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    Ask any professional athlete about a shining moment in their athletic experience and they’ll tell you that “luck” came only after long hours of practice. Wide receivers practice catching the ball thousands of times for every touchdown catch they make. Web developers create hundreds of applications before bringing the perfect one to market. And you? You read (possibly) millions of words before arriving at this article. In every case, the practice that precedes the instance of “luck” is just as important as the crowning moment itself.

    Questions: Have you given up on practice only to wonder why you’re not improving in your field and experiencing the same luck as others? What steps can you take today in order to hone your senses and polish your skills so the next opportunity can be turned into a lucky moment?

    3. Persistence

    “If you do not fish often, the fish have little chance to bite.”

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    One sad truth of existence is that most people give up long before they should. Being in the right place at the right time involves being in a lot of places at a lot of times that might seem inconvenient or even painful. You’ve heard that luck favors the well-prepared but what about luck favoring the tenacious? Ever successful (you might say “lucky”) person I know has come very close to giving up many times. They’ve looked failure directly in the eyes and said, “not yet.” Sure, they’ve closed businesses, lost clients, and left relationships. But they never stopped trying. They never gave up.

    Questions: Do you have a tendency to give up on things too early? Think of the last project you gave up on. What might have happened had you stuck with it? Are you currently giving your everything to the project or relationship at hand?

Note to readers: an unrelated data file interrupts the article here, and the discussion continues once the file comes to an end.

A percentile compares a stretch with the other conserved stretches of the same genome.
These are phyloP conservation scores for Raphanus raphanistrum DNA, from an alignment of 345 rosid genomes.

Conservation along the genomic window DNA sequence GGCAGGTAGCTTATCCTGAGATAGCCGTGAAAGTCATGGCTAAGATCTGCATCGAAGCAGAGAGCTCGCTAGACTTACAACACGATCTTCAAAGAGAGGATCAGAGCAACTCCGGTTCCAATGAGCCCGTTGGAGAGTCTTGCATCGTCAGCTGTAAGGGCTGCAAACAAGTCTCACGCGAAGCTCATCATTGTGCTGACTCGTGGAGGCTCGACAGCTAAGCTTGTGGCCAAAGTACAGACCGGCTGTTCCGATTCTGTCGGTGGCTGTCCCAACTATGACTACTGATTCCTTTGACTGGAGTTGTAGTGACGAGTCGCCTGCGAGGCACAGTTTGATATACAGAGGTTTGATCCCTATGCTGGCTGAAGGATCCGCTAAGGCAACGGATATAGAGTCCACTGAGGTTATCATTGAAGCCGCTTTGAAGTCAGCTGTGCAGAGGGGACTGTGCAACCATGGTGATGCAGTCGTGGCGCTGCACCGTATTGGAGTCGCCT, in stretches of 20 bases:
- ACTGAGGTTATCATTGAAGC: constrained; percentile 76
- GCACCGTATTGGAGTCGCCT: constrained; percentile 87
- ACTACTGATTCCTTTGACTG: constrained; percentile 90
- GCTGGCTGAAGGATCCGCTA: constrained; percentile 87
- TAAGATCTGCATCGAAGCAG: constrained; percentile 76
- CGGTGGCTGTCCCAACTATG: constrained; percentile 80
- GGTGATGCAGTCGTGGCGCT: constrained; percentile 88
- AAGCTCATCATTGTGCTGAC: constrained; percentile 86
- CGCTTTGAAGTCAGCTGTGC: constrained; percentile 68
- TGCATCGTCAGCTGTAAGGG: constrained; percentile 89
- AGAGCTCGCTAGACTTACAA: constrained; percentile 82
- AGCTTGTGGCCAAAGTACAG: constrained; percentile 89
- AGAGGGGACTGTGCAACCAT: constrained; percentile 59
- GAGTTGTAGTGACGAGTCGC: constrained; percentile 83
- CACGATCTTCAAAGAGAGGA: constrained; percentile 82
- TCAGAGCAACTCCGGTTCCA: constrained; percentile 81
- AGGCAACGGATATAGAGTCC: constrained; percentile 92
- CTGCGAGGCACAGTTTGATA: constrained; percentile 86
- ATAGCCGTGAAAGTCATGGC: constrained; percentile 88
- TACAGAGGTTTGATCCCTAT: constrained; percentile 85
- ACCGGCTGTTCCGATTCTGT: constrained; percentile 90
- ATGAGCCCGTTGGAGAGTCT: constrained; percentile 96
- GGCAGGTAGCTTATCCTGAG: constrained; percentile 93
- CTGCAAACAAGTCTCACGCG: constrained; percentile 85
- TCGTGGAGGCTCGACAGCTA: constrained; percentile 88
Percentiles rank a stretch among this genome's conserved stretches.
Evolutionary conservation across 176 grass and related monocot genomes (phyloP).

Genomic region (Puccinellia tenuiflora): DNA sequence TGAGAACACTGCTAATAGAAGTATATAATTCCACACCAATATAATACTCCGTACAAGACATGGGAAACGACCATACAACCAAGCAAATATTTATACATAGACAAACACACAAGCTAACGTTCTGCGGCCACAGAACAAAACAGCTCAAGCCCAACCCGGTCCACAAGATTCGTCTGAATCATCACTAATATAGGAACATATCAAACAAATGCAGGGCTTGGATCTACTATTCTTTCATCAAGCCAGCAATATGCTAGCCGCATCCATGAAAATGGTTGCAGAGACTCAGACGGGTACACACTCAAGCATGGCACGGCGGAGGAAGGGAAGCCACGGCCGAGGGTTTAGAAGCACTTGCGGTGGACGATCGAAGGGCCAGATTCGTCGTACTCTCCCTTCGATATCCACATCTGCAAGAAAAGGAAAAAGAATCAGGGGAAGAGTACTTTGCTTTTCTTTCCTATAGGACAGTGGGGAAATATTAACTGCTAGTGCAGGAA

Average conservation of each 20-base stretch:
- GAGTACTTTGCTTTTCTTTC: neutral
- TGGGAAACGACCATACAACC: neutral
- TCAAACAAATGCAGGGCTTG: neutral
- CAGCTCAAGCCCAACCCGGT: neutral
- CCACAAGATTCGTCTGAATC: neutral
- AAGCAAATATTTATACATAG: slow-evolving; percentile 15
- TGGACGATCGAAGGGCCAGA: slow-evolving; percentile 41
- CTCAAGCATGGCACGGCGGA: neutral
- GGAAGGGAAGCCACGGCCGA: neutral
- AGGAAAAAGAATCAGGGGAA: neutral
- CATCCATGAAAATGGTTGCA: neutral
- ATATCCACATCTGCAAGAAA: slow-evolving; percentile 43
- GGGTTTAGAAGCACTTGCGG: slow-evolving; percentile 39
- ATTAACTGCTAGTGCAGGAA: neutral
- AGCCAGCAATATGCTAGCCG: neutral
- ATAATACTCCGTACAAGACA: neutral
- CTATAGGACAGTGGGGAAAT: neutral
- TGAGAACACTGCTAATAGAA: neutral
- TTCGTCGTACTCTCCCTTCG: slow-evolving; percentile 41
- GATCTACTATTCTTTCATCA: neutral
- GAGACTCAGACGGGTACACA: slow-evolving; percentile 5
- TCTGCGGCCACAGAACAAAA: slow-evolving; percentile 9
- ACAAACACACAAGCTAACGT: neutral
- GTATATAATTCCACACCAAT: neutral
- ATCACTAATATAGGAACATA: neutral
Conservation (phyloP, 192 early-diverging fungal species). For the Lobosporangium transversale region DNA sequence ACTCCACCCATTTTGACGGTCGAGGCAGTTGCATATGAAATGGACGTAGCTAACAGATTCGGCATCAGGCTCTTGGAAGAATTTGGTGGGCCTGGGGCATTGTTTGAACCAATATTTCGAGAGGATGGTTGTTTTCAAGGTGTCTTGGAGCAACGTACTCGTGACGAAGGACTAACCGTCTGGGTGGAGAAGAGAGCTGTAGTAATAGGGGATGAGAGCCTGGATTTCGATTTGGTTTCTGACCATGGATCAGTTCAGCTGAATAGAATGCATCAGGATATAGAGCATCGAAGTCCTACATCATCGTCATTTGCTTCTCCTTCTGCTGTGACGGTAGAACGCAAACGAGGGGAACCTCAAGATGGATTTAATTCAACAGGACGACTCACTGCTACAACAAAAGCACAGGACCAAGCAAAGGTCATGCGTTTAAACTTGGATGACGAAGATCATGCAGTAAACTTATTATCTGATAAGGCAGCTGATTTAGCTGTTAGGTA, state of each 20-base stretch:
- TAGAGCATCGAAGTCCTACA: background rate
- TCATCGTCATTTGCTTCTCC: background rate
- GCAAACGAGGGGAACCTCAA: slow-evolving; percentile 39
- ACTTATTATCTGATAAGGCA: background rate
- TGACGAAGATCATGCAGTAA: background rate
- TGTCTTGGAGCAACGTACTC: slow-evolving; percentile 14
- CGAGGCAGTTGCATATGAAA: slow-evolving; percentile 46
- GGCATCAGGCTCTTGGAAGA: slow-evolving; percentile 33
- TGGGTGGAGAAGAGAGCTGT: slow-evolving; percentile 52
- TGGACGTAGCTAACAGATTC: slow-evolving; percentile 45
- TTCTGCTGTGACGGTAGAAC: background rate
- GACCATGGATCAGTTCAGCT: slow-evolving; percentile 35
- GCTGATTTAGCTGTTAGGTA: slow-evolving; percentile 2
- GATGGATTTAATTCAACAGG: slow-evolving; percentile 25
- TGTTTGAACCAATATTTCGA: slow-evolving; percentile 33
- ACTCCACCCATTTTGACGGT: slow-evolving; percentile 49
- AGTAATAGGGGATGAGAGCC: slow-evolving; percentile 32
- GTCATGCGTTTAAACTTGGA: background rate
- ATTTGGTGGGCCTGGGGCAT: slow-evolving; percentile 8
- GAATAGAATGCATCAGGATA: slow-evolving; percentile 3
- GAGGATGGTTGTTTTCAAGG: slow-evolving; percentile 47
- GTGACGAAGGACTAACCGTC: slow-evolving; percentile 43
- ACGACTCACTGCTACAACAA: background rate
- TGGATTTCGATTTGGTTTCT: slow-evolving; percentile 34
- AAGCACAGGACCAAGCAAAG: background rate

Ever wonder why some people seem to have all the luck? By paying close attention to your proximity to opportunities and following through with practice and persistence, you may soon become one of the people we look at and wonder how you got to be in the right place at the right time. Just luck, right? =)

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    Last Updated on June 12, 2019

    Top 10 Ways to Lead More Effectively with Humor

    Top 10 Ways to Lead More Effectively with Humor

    Humor and laughter provide so many rewards. Studies have shown 20 seconds of laughter yield the same benefits as 3 minutes of hard rowing. A Robert Half International study reported 84% of executives believe a worker with a good sense of humor does a better job. Incorporating humor more effectively in the workplace allows you to defuse difficult situations, reduce stress, create attention for new ideas, build rapport, and be a more approachable and memorable leader.